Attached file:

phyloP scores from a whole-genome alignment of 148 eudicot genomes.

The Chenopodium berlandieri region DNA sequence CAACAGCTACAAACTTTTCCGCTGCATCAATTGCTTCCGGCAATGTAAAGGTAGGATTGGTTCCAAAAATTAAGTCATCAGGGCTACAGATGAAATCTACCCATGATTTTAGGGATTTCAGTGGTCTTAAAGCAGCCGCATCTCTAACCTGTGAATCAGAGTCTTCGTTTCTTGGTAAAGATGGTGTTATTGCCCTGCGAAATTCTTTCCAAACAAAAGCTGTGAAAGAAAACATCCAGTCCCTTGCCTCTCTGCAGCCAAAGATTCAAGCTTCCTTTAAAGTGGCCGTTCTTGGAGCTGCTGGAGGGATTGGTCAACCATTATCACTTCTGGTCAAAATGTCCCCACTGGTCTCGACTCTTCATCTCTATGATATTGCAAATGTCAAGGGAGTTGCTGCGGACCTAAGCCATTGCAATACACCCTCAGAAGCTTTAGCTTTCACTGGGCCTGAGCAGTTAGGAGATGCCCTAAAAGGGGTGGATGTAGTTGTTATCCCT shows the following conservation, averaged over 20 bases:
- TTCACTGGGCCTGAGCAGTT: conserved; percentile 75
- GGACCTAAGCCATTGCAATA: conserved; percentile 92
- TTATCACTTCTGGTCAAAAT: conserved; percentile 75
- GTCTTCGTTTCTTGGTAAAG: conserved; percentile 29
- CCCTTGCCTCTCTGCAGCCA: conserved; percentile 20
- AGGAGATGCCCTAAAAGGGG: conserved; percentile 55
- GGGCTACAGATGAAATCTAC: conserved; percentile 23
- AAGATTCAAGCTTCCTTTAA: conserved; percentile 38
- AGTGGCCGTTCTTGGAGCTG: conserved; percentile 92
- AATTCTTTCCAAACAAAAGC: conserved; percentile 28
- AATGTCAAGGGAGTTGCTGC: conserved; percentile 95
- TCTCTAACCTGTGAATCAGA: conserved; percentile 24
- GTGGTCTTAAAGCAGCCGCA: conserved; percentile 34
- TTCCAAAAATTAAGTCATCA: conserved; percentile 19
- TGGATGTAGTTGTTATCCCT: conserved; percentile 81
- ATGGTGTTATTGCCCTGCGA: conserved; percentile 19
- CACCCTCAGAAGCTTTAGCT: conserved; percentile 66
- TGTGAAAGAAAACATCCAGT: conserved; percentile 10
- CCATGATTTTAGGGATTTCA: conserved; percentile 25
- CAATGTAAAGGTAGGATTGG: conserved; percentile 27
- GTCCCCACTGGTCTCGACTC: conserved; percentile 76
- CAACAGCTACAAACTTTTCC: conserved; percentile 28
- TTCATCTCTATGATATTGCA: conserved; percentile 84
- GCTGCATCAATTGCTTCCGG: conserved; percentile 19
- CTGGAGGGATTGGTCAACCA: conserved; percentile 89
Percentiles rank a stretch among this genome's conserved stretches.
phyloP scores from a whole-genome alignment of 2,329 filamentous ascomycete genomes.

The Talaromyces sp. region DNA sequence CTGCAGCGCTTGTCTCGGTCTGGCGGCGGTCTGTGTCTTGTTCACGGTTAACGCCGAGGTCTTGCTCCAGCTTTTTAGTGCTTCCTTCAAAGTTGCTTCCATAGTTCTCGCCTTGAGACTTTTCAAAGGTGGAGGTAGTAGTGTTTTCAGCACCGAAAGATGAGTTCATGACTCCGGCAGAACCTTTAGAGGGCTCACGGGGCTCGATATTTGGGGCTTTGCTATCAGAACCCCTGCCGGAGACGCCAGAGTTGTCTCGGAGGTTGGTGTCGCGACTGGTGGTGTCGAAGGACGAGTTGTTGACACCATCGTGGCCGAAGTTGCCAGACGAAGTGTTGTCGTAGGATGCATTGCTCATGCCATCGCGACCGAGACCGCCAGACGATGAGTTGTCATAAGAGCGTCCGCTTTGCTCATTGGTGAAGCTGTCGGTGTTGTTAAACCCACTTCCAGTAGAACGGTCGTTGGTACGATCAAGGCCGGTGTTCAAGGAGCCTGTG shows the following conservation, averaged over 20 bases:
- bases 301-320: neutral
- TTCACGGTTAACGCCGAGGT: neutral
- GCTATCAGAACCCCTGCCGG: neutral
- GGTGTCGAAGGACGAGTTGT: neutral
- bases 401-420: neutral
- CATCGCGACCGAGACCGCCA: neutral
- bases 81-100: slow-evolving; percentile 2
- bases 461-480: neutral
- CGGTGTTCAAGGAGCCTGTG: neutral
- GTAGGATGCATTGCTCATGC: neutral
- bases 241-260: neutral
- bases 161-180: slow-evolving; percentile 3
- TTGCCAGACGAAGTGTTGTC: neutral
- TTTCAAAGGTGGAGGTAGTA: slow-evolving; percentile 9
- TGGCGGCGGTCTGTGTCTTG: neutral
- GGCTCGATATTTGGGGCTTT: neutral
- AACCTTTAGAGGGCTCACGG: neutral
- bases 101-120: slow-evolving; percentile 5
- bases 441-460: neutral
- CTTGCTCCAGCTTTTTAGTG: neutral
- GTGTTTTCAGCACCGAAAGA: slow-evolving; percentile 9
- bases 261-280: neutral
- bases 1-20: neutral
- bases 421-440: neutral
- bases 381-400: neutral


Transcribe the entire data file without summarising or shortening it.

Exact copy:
phyloP scores from a whole-genome alignment of 148 eudicot genomes.

The Chenopodium berlandieri region DNA sequence CAACAGCTACAAACTTTTCCGCTGCATCAATTGCTTCCGGCAATGTAAAGGTAGGATTGGTTCCAAAAATTAAGTCATCAGGGCTACAGATGAAATCTACCCATGATTTTAGGGATTTCAGTGGTCTTAAAGCAGCCGCATCTCTAACCTGTGAATCAGAGTCTTCGTTTCTTGGTAAAGATGGTGTTATTGCCCTGCGAAATTCTTTCCAAACAAAAGCTGTGAAAGAAAACATCCAGTCCCTTGCCTCTCTGCAGCCAAAGATTCAAGCTTCCTTTAAAGTGGCCGTTCTTGGAGCTGCTGGAGGGATTGGTCAACCATTATCACTTCTGGTCAAAATGTCCCCACTGGTCTCGACTCTTCATCTCTATGATATTGCAAATGTCAAGGGAGTTGCTGCGGACCTAAGCCATTGCAATACACCCTCAGAAGCTTTAGCTTTCACTGGGCCTGAGCAGTTAGGAGATGCCCTAAAAGGGGTGGATGTAGTTGTTATCCCT shows the following conservation, averaged over 20 bases:
- TTCACTGGGCCTGAGCAGTT: conserved; percentile 75
- GGACCTAAGCCATTGCAATA: conserved; percentile 92
- TTATCACTTCTGGTCAAAAT: conserved; percentile 75
- GTCTTCGTTTCTTGGTAAAG: conserved; percentile 29
- CCCTTGCCTCTCTGCAGCCA: conserved; percentile 20
- AGGAGATGCCCTAAAAGGGG: conserved; percentile 55
- GGGCTACAGATGAAATCTAC: conserved; percentile 23
- AAGATTCAAGCTTCCTTTAA: conserved; percentile 38
- AGTGGCCGTTCTTGGAGCTG: conserved; percentile 92
- AATTCTTTCCAAACAAAAGC: conserved; percentile 28
- AATGTCAAGGGAGTTGCTGC: conserved; percentile 95
- TCTCTAACCTGTGAATCAGA: conserved; percentile 24
- GTGGTCTTAAAGCAGCCGCA: conserved; percentile 34
- TTCCAAAAATTAAGTCATCA: conserved; percentile 19
- TGGATGTAGTTGTTATCCCT: conserved; percentile 81
- ATGGTGTTATTGCCCTGCGA: conserved; percentile 19
- CACCCTCAGAAGCTTTAGCT: conserved; percentile 66
- TGTGAAAGAAAACATCCAGT: conserved; percentile 10
- CCATGATTTTAGGGATTTCA: conserved; percentile 25
- CAATGTAAAGGTAGGATTGG: conserved; percentile 27
- GTCCCCACTGGTCTCGACTC: conserved; percentile 76
- CAACAGCTACAAACTTTTCC: conserved; percentile 28
- TTCATCTCTATGATATTGCA: conserved; percentile 84
- GCTGCATCAATTGCTTCCGG: conserved; percentile 19
- CTGGAGGGATTGGTCAACCA: conserved; percentile 89
Percentiles rank a stretch among this genome's conserved stretches.
phyloP scores from a whole-genome alignment of 2,329 filamentous ascomycete genomes.

The Talaromyces sp. region DNA sequence CTGCAGCGCTTGTCTCGGTCTGGCGGCGGTCTGTGTCTTGTTCACGGTTAACGCCGAGGTCTTGCTCCAGCTTTTTAGTGCTTCCTTCAAAGTTGCTTCCATAGTTCTCGCCTTGAGACTTTTCAAAGGTGGAGGTAGTAGTGTTTTCAGCACCGAAAGATGAGTTCATGACTCCGGCAGAACCTTTAGAGGGCTCACGGGGCTCGATATTTGGGGCTTTGCTATCAGAACCCCTGCCGGAGACGCCAGAGTTGTCTCGGAGGTTGGTGTCGCGACTGGTGGTGTCGAAGGACGAGTTGTTGACACCATCGTGGCCGAAGTTGCCAGACGAAGTGTTGTCGTAGGATGCATTGCTCATGCCATCGCGACCGAGACCGCCAGACGATGAGTTGTCATAAGAGCGTCCGCTTTGCTCATTGGTGAAGCTGTCGGTGTTGTTAAACCCACTTCCAGTAGAACGGTCGTTGGTACGATCAAGGCCGGTGTTCAAGGAGCCTGTG shows the following conservation, averaged over 20 bases:
- bases 301-320: neutral
- TTCACGGTTAACGCCGAGGT: neutral
- GCTATCAGAACCCCTGCCGG: neutral
- GGTGTCGAAGGACGAGTTGT: neutral
- bases 401-420: neutral
- CATCGCGACCGAGACCGCCA: neutral
- bases 81-100: slow-evolving; percentile 2
- bases 461-480: neutral
- CGGTGTTCAAGGAGCCTGTG: neutral
- GTAGGATGCATTGCTCATGC: neutral
- bases 241-260: neutral
- bases 161-180: slow-evolving; percentile 3
- TTGCCAGACGAAGTGTTGTC: neutral
- TTTCAAAGGTGGAGGTAGTA: slow-evolving; percentile 9
- TGGCGGCGGTCTGTGTCTTG: neutral
- GGCTCGATATTTGGGGCTTT: neutral
- AACCTTTAGAGGGCTCACGG: neutral
- bases 101-120: slow-evolving; percentile 5
- bases 441-460: neutral
- CTTGCTCCAGCTTTTTAGTG: neutral
- GTGTTTTCAGCACCGAAAGA: slow-evolving; percentile 9
- bases 261-280: neutral
- bases 1-20: neutral
- bases 421-440: neutral
- bases 381-400: neutral